By Manoj Kurbet:
The discourse on nationalism in India mainly revolves around two concepts: Hindutva and anything other than Hindutva. I would like to clarify my stand at the outset. I am against the construct of nationalism that the right-wing Hindutva radical forces subscribe to and would defend and fight for the diversity this country stands for. This form of nationalism is shaped by an identity that is Hindu and organisations who subscribe to this identity have defined various physical attributes and geographical territories for forming a nation based on that identity.
Now that many have debated and have showed, and I too believe, that this is detrimental to our country, what has not been talked much is the nationalism in Kashmir, in Tamil Nadu, Nagaland, Manipur. What is the basis for such arguments? Is it about religion? Is it about language? Is it about ethnicity? Is it about the subjugation or humiliation they face from the rest of India? What is it? Why do they want to form a new nation?
Now, there are two sets of people who support such ideas. One that does not believe in the idea of a nation, a country. Their belief is in the utopian idea of humanity without borders etc. For them, be it India or Kashmir or Pakistan, it doesn’t matter. The other set comprises those who believe in the idea of ‘nation’ and are convinced by the justification the separatists are providing but oppose it to the Hindutva idea of nation. This amounts to a double standard.
First, my question is to those from the second group. Are these claims to a new nation any different from that of right-wing Hindutva ideology of the nation in principle? Are such claims justified?
And now, a question for the first group. Why is it that the arguments of Kashmiris or Nagas or Tamilians for a homogenous nation state accepted and seen as their right to dissent, while those who subscribe to a Hindutva ideology and want India to be a homogenous country using religion as their parameter are made demons and condemned for diluting and destroying the diversity of India?
Each group has its own idea of ‘nation’. I am of the opinion that if one supports the idea of new nations then they should also be open to an idea of a Hindutva nation else it becomes hypocritically selective. Is the onus of preserving the diversity of India only on one set of people? The plurality of this country remains only when Kashmiris, the Nagas, Tamilians, tribals, people of all faiths/ atheists remain under the present definition of India. Else, there is no India at all! Be it Hindutva or anything else, it affects the nation and dissolves the country we call India and is not justified.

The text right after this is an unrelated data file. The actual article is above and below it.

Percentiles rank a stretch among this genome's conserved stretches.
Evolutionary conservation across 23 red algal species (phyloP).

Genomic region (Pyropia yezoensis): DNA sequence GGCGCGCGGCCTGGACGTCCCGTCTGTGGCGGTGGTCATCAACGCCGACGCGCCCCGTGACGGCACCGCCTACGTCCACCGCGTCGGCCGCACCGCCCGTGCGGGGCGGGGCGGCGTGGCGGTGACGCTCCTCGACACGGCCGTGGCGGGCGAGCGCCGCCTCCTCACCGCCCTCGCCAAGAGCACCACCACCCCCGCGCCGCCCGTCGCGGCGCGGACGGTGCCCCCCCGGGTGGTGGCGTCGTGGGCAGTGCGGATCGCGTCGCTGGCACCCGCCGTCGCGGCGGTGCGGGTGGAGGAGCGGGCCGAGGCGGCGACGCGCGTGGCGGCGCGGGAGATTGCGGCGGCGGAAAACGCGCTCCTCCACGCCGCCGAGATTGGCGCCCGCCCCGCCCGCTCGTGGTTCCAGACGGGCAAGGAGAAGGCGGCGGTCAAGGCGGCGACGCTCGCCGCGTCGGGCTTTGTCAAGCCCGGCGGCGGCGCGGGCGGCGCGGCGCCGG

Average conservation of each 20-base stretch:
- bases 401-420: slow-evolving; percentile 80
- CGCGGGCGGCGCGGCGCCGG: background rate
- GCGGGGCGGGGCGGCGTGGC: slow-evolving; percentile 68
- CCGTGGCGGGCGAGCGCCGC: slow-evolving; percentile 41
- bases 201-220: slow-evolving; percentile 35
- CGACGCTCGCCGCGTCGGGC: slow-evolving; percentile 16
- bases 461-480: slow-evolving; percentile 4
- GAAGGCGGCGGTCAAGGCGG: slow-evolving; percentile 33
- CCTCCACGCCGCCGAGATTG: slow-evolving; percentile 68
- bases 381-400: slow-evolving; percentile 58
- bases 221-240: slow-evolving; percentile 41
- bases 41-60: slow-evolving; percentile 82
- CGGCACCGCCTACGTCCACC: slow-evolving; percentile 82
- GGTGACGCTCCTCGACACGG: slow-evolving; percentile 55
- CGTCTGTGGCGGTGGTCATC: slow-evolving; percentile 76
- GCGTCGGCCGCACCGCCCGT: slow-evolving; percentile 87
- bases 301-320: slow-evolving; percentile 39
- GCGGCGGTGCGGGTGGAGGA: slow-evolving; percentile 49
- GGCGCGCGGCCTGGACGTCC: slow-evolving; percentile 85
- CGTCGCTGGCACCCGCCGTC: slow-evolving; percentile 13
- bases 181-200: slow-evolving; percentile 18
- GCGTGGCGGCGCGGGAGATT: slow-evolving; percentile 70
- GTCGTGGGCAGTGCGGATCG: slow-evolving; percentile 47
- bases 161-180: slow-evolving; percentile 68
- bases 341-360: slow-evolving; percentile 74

In a more liberal sense, let’s assume that there is a genuine need for creating new nations owing to various historical, political reasons. Then we would have a situation wherein India might have to be divided into its earlier famous figure of 565, the number of princely states in British India. Each of those 565, or more, would have their own stories and justifications to give. It would be ethically wrong to grant nationhood to only a few of them only because they have for a certain number of years been demanding nationhood and have created an arms resistance. Weighing the rationale of each of those 565 would be an absolute blunder. Where and how would this dismantling stop?
Now, for the people who think that the world should be without borders, I would like to say that no physical lines on the map can restrict humanity. But we can’t treat ideas of nationalism as farce and waste inspired by the writings of a minuscule literary and artistic elite. The military, the armies according to them are a burden and hindrances to such utopian ideas. Being a firm believer in Hobbes’ theory, I do not see any such scenario wherein any country would demilitarise and open its border and expect its enemies, or friends for that matter, to follow suit. Though theoretically possible, I haven’t come across any such cases in the history of mankind. Boundaries have always existed. Armies have always existed.
Hence, it’s very unlikely that this utopian idea is practical in any imaginable future. Now, on the current issue, groups who subscribe to this belief are often found supporting separatist sentiments. Then, doesn’t this contradict their own stance of no national boundaries. Again double standards! Moreover, on real-time burning issues like that of the violent Jat agitation, how would a demilitarised, anarchist state handle it?
PS: Yes, for some it has become fashionable to call some people as ‘prestitutes’, or to call themselves as ‘anti-nationals’ and to brand anyone who differs with their ideology as ‘bhakts’. Yes, I am a proud bhakt. But, mind you, I am not a bhakt of a party or ideology unlike you. Neither am I a bhakt of any individual personality. I am a bhakt of this country India and I need not shy away or hesitate in saying that. More importantly, I don’t have to prove my credentials and carry ‘red’ or ‘rashtravadi’ certificates.